How Is Owning Property in Multiple States Handled in an Estate Plan?

When a person dies, their property is distributed among their heirs according to their state’s laws. This can be a complicated process, and it can get even more complicated when a person owns property in multiple states. 

For example, many people that own property in multiple states have had their will and estate plan updated to reflect that. In some cases, these people created separate wills for each state. They have also had to name an executor for each state who is authorized to carry out their wishes in that particular state. 

If it sounds like a long, complex process, you would be correct. Not only is it a longer process, but it could also lead to a lot of traveling by family members, some confusion, and some conflict. 

So what can be done to avoid these? It’s best to take the time to update your estate plan the right way if you own property in multiple states.

What Is the Right Way To Update Your Estate Plan if You Have Property in Different States?

There is no one “right” way to update your estate plan if you have a property in different states. 

However, a preferred method would be one that reduces the burden of your loved one by:

a.) exposing them to the least possible amount of stress.

b.) legally lowering as much as possible the amount of estate taxes that need to be paid.

You can do these by setting up a trust, transferring your property to a family member, or setting up a Limited Liability Company (LLC).

Setting Up a Trust

If you have a property in more than one state, setting up a revocable living trust can be a great way to ensure that it will pass according to your wishes. A trust is valid in any state, so there is no need for probate. You simply need to make sure that the trust contains the correct instructions for distributing your property.

Some advantages of setting up a revocable living trust include:

a.) Control: The grantor of a living trust can retain complete control over the trust property during his or her lifetime.

b.) Privacy: A living trust is a private document, whereas a will is a public document.

c.) Estate Taxes: A living trust helps to reduce estate taxes.

d.) Disability: A living trust can provide for the management of property if the grantor becomes disabled.

e.) Death: Upon the death of the grantor, the trust property passes to the designated beneficiaries without going through probate.

To set up a revocable living trust, you will need to name a trustee and fund the trust with assets.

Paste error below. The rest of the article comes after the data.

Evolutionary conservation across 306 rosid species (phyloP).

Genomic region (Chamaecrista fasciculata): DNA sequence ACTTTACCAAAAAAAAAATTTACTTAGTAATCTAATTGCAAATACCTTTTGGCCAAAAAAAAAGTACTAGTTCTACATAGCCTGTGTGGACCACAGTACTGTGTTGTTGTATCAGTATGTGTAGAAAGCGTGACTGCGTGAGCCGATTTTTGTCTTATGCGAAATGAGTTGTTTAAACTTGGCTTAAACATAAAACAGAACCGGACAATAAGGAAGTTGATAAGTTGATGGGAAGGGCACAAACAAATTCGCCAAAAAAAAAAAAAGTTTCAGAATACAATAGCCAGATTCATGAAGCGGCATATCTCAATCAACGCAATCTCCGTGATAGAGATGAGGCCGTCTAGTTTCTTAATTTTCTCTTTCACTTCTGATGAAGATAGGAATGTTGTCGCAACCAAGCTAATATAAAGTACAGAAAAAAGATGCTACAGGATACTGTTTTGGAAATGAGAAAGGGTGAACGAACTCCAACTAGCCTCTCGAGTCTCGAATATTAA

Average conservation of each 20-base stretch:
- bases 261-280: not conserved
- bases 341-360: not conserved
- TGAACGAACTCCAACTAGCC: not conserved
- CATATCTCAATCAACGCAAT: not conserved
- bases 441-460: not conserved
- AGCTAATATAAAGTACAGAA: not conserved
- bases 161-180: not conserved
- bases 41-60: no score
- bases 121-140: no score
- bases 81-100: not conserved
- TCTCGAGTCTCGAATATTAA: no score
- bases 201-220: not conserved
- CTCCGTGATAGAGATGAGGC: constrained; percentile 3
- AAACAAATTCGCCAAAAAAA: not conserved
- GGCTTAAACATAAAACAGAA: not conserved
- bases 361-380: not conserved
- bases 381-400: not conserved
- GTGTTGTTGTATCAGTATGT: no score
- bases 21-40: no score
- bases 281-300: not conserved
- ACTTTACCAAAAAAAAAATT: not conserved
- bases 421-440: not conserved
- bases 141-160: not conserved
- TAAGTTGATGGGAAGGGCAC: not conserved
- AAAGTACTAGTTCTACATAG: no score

Transferring Property to a Family Member

If someone owns property in different states, they may want to consider transferring those properties to a family member (or to family members) during their lifetime for estate planning purposes. Essentially, you would basically be giving these properties to the intended heirs. 

This can be done by working with an experienced Wilmington estate planning attorney to create a deed transferring the property. The deed should list the name of the family member(s) receiving the property and their other information. 

It’s important to make sure that the family member is aware of “the gift” and agrees to accept it. 

In the United States, gifts are not taxable to the recipient up to either $16,000 per year, per individual making the gift, or $12.06 million as a lifetime estate tax exemption if the giver passes away in 2022. This is because the government recognizes that estates and gifts are ways of transferring wealth from one generation to the next, and they want to encourage this type of behavior.

There are tax advantages and disadvantages to this approach, which are beyond the scope of this article. Each situation is unique, and we are happy to discuss all these options at length during a consultation.

This method solves dilemma (a.) exposing them to the least possible amount of stress, and dilemma (b.) possibly lowering, as much as possible, the amount of estate taxes that need to be due. It is also probate free.

Setting Up a Limited Liability Company (LLC)

Another way to provide estate planning for people with property in different states is to set up a family LLC. A family LLC is a limited liability company that is typically owned and controlled by members of the same family. 

The company can be used to manage family assets and to provide for the financial security of its members. It can also be used to reduce estate taxes and to make it easier for family members to transfer assets to one another.

Family LLCs can offer a number of advantages in estate planning and transfer, but an often overlooked side of having a family LLC is the possibility of its use to pass down property to the next generation in a way that is organized and efficient.

Contact Our Wilmington Estate Planning Law Firm

Owning property in multiple states can be a hassle when it comes time to settle an estate. But it doesn’t have to be. David Anderson and his team are here to help – we can assist you with creating a plan that will help take the complexity out of your estate planning, while still protecting what you’ve spent your life building.

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